JE PROCLAME LA DESTRUCTION | 2014 | 03 min loop

Dois planos do filme “Le diable probablement” (1977), de Robert Bresson, são repetidos em um loop, criando um cíclico e interminável raccord. A constante repetição da frase “Je proclame la destruction” (Eu proclamo a destruição) revela um mantra anarquista de poder universal e atemporal.

Two shots from Robert Bresson’s The Devil, Probably (1977) alternate in an endless loop in Arthur Tuoto’s Je proclame la destruction. The first shot is of a militant political speaker shouting out the words that form the piece’s title. The second is of the film’s protagonist (not) reacting in a crowd of activist young folk. Once you start watching, it’s difficult to break out of this loop, even as a spectator. The shots mesmerize in their repetition which seem to temporally bend and flex concurrently with your evolving observations. The bold declaration of the speaker loses its meaning (if it ever had one to begin with) as you hear it over and over ad nauseam, and the cycle of speaker and listener seemingly trapped in their one-way discourse (and never freed to action beyond these frames) effectively articulates and emphasize a pre-existing notion in Bresson’s film.
Adam Cook, Notebook (

One scene, dissected into two shots. In seemingly endless repetition we see the same thing over and over: a middle-aged man walks up to a podium. In front of him in rear view, a group of mostly young people. Behind the man a table and a chair, as if a lecture had just finished. It seems to be in a basement vault, or in a factory hall at least. The situation has a conspiratorial quality, the audience seems like students. Countershot to a closeup of three faces. A young man wants to move up closer, next to him is another young man, a woman – the only one it seems – is just behind him. Then the man walks up to the podium once again, goes to the microphone again, speaks his sentence. The crowd cheers, roaring with approval, cut to the closeup of the young man. “I declare the destruction,” says the man at the podium – not in rage, not screaming, just assertively and quite clearly. What he wants to destroy is withheld from the audience, since we find ourselves in an endless loop of waiting, declaring, and verbally articulated approval. It all lasts exactly 18 seconds. Arthur Tuoto puts this into his film ten times, so that the end would be reached after three-and-a-half minutes. But the film starts all over agin, it becomes timeless, endless, imperative. The mantra, perhaps a bit anarchistic, starts up again; timelessness and endlessness are completely suspended in its presentational form. We can’t even match up the two shots, Tuoto has cleverly pulled the applause form the first shot into the second, so that we cannot fix any before and after. The exclamation remains without context, becoming more pressing each time. Anyone who knows Robert Bresson’s Le diable probablement (The Devil, Probably), from which this scene is taken, might know a bit more, but knowing this isn’t crucial. About the Bresson film, J. Hoberman once wrote, “Religion is a farce, the world is shown as coming to an end.” But this is a new, a different film. Reduced to a moment.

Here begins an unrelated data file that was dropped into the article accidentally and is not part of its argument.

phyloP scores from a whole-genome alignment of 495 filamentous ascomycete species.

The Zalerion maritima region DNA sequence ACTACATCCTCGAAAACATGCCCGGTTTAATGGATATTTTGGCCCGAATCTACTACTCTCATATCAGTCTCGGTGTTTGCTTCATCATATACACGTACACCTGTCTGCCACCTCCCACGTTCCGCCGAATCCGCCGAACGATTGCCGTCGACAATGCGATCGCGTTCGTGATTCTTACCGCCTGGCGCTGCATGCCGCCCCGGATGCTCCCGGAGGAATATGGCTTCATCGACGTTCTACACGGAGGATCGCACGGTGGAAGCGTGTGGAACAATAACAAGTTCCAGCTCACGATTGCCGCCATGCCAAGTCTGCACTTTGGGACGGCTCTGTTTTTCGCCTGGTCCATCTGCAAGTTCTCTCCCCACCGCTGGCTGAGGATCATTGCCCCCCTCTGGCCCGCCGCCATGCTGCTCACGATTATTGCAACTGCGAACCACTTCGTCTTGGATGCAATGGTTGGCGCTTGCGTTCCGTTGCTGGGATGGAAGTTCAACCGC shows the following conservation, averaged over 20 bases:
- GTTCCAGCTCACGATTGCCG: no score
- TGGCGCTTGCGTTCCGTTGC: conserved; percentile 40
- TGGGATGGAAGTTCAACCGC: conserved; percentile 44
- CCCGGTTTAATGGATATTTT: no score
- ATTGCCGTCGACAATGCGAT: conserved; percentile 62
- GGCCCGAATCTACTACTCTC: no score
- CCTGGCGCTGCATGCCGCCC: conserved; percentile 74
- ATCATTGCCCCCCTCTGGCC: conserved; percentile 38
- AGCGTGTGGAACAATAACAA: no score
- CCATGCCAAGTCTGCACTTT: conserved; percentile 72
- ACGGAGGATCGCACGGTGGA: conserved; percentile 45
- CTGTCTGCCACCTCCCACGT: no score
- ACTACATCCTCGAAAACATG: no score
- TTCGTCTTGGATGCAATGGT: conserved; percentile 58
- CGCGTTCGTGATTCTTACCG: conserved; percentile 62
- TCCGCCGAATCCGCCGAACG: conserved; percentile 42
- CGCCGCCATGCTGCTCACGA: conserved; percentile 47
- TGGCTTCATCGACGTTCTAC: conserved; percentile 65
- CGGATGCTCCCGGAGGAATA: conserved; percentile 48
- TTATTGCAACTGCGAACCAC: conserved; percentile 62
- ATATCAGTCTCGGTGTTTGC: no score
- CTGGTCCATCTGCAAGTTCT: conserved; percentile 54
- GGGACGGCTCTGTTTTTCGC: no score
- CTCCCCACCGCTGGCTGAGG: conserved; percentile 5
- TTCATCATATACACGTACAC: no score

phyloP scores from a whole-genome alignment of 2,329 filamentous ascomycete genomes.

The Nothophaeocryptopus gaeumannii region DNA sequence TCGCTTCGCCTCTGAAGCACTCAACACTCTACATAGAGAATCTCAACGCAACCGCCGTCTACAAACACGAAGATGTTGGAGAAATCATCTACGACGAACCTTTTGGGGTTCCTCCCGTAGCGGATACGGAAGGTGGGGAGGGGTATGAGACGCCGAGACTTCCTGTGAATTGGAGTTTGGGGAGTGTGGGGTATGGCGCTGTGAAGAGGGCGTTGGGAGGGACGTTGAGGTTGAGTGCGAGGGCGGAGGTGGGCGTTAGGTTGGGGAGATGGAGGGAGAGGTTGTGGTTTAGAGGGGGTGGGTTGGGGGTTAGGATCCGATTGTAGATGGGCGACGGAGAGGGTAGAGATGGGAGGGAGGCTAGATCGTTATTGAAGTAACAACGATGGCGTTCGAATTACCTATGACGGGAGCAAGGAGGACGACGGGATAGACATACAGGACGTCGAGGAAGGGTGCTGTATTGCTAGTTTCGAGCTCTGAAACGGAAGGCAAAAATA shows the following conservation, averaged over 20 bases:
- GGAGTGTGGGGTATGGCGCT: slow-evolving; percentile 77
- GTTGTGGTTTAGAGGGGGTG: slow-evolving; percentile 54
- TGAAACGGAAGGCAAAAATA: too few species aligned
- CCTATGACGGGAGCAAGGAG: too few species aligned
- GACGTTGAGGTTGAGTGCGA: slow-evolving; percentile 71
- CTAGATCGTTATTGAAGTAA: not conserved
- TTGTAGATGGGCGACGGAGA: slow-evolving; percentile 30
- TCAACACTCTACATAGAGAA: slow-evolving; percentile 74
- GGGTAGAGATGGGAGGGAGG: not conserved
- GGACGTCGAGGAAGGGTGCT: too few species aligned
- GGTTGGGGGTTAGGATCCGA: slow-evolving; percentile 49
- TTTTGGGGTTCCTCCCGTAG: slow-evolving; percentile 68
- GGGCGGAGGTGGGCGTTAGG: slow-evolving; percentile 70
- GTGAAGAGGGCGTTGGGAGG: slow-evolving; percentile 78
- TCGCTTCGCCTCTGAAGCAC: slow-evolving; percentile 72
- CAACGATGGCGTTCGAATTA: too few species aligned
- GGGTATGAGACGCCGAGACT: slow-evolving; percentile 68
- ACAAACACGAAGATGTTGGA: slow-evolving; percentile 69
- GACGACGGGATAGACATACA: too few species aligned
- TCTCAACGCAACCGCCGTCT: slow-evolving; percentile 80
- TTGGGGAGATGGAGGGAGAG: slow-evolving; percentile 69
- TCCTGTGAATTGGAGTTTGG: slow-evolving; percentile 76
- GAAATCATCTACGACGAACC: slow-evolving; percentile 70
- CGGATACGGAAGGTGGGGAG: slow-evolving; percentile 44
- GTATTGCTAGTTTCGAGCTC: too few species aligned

Toby Ashraf, Forum Expanded – Berlin International Film Festival


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